Monday, March 3, 2014

Lynne Savitt

Layers of meaning and feelings by a writer who makes it look easy.
Images iridescent as seahorses sometimes found among the smells
and clumps of ancient seaweeds washed up on beaches after storms.
Savitt's writng is essentially about love, its pleasures and pain.
karl gallagher.

“6 Meditations Toward an Appreciation of Lynne Savitt”

A recent review by poet and translator Art Beck  

"As the poem progressed, its language seemed to slow and double back on itself. It forced me to pick up each word like a pebble in a trail, something familiar leading me forward in the work. This was poetry as well as sentiment; language coming alive and talking back to her . . . :
…say it wasn’t all
bad those black, humid
nights we traveled to
the planetariums in our
heads exploded with
dirty release & it wasn’t
our last meeting
didn’t go as soft as the
day you asked me to
marry a man who
wasn’t a good father
is something I just
couldn’t we meet some
where dreams touch
& you wake in a sweat
of recognition for something
lost goodbye, michael
at last the tears
3 a.m. months later.

This level of subterranean dialogue . . . [I]ts opacities were still too clear and its emotions too upfront for LangPo or academia. Its metrics were too quirky and un-retro for the Formalists. You could call it Confessional—but there’s a level of control in its wildness, a sense of comfort with its own skin . . .

“One thing that Savitt brings to the discussion of lust is female freedom. Desire and bodily fluids are there for the sharing, but ownership is off the table. Savitt is no stranger to marriage and many of her poems reflect day-to-day domestic life. There are sincere, filial dialogues with parents, children, grandchildren. There are poems about care-giving, illness, accidents, death, and dementia. Savitt is a loyal daughter, and a fiercely loving mother. But domesticity as an institution is viewed guardedly, sardonically:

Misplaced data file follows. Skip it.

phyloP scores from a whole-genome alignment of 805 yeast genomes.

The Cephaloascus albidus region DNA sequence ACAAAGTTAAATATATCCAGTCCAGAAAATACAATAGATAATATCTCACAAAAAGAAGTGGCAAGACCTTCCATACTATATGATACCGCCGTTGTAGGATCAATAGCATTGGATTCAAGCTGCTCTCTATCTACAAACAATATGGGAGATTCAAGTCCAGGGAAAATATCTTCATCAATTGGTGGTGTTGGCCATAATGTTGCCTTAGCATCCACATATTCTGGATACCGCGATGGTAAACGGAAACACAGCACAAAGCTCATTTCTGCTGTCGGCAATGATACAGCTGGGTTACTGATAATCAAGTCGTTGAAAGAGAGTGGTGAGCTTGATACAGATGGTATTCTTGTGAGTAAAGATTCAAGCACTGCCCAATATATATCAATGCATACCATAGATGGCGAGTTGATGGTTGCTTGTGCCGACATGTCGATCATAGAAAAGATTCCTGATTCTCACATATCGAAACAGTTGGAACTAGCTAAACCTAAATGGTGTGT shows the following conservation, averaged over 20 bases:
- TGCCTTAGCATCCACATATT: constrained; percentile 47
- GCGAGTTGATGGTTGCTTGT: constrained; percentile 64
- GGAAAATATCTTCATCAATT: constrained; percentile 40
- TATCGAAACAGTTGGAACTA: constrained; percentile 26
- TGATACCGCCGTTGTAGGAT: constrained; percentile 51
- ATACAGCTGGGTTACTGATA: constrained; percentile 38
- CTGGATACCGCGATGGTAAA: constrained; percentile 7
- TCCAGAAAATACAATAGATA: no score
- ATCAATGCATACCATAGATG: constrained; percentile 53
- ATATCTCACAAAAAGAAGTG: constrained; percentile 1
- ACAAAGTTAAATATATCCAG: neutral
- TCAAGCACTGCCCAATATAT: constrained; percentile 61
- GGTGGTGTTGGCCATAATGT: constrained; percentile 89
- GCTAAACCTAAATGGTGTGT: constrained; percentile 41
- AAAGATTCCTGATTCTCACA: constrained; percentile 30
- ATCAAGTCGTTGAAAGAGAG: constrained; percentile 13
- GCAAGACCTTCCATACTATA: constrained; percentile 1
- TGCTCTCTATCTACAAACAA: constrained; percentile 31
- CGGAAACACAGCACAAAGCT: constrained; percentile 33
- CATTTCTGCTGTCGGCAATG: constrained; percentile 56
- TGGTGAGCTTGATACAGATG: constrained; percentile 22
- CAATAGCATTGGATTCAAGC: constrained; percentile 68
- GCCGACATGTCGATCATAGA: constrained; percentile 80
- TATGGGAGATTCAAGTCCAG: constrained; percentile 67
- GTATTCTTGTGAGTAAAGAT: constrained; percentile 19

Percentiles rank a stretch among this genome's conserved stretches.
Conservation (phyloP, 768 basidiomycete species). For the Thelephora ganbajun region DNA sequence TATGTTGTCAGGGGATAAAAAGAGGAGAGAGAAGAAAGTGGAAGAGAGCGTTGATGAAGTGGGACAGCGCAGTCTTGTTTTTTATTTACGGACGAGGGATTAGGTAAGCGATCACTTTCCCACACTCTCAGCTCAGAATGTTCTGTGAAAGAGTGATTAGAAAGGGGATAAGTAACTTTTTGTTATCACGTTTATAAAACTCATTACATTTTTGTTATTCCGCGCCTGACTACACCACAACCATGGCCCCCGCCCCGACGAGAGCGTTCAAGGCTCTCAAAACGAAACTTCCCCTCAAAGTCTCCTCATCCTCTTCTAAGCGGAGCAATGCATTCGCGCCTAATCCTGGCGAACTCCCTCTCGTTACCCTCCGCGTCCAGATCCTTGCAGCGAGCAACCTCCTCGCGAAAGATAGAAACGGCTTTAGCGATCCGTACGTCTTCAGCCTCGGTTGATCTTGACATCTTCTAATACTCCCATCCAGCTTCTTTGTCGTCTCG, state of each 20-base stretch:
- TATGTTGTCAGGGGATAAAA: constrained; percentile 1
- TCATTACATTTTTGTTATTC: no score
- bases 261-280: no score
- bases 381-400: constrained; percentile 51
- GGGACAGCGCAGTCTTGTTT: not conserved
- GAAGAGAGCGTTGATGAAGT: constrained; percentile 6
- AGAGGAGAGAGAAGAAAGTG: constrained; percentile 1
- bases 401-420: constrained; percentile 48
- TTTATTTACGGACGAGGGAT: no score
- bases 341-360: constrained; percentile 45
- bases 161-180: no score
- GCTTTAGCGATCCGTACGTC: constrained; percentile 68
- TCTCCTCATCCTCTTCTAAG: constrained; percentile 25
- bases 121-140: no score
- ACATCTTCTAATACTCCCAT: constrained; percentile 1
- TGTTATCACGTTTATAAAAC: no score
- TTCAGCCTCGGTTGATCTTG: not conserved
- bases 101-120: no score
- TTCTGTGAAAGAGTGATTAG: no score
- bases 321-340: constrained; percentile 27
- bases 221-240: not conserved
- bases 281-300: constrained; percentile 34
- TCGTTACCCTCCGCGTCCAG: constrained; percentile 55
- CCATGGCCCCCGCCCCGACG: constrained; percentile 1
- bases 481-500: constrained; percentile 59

the tiny lump you discover
under your right breast
while powdering
the perfume line
he’ll nuzzle moments before
the plunge…
Savitt’s romantic forays take place in excursions away from the marriage bed.

The full review can be found here:

Relics of Lust
New and Selected Poems
264 Pages, 5½ x 8½

ISBN:  978-1-935520-82-5

Publication Date:  02/14/2014

Cover Art:  Reflections
by Noelle Crough
talking about college, him
coming from kansas, ex-wives,
husbands, the kids, the time
we’d spent in l.a. & he asked
“what happened to your first husband?”
“a marine, “ i answered, “he died
in vietnam in ’66”
he started to shake & blacked
out, saliva gathering in his mouth,
i turned his head to keep him from
choking, he babbled twenty minutes
about vietnam horrors & when he
came to, said, “i’m sorry, i’d better go.”
i took his hand & led him
to my bedroom where the wars had ended
and a flag lay folded in the drawer.


at 7:03 saturday morning
yr wife called to tell me
you’re dying to see me
unfinished business
haven’t spoken in six
teen years ago you stole
my heart forgot yr voice
once made me crumble
like bleu cheese yr smell
captured me like a pirate
i couldn’t escape my husband
yr wife called to tell me
you’re dying to see me cry
at the sight of you hooked
up to intravenous tubes yr
eyes half closed you whisper
“blonde i can’t forget you
backlit by the brooklyn bridge’’
i take yr hand & yr fingers grasp
mine the way an infant does
instinctively i want to tell you
it wasn’t me by the bridge but
you smile teeth missing trouble
breathing say again, ‘’blonde
i’ll never forget,’’ oh how i
adored you broke my heart
remembers who do you have
me confused with my name
say it i say in my head but not
out loud living & you are going
quietly yr wife enters the room
tells me you’re tired unfinished
business remains i hear you
mutter ‘’backlit blonde’’ as i
leave sunday night 11:14 yr
wife calls, ‘’he’s dead, ‘’ she says
it’s finished but now not for me
on my last afternoon of breathing
i will remember you glistening on
yr norton atlas teeth white
as supermodel chicklets
forearms like a popeye cartoon
you are backlit in bayville
it was you, wasn’t it?
i will say yr name

‘’To love without role, without power plays, is revolution.’’
                                                                          –Rita Mae Brown

i drive the long, dangerous journey
you shower, put on your clean clothes
& wait for us to arrive with books,
sometimes vegetables, depending on
what we can afford this month

i wait on line with all those
other women who work to keep
home together long hours
raise children strong as the
bars in this cold prison

after we’ve walked through
the four electric gates
our men will enter one at
a time we’ll be blossoms
soft and perfumed and
bring them coffee, honey, sandwiches
they will warm the food, set the table

in a blur stealing intimacies
i touch you touch she rubs
he sighs robbing smells textures
to last until the next visit

sometimes i bury your head
in my breasts you find
comfort me in your arms
all is well no roles

in this love, my darling
all the pins have been
pulled from the grenades
no matter how long we
must wait we will
continue the revolution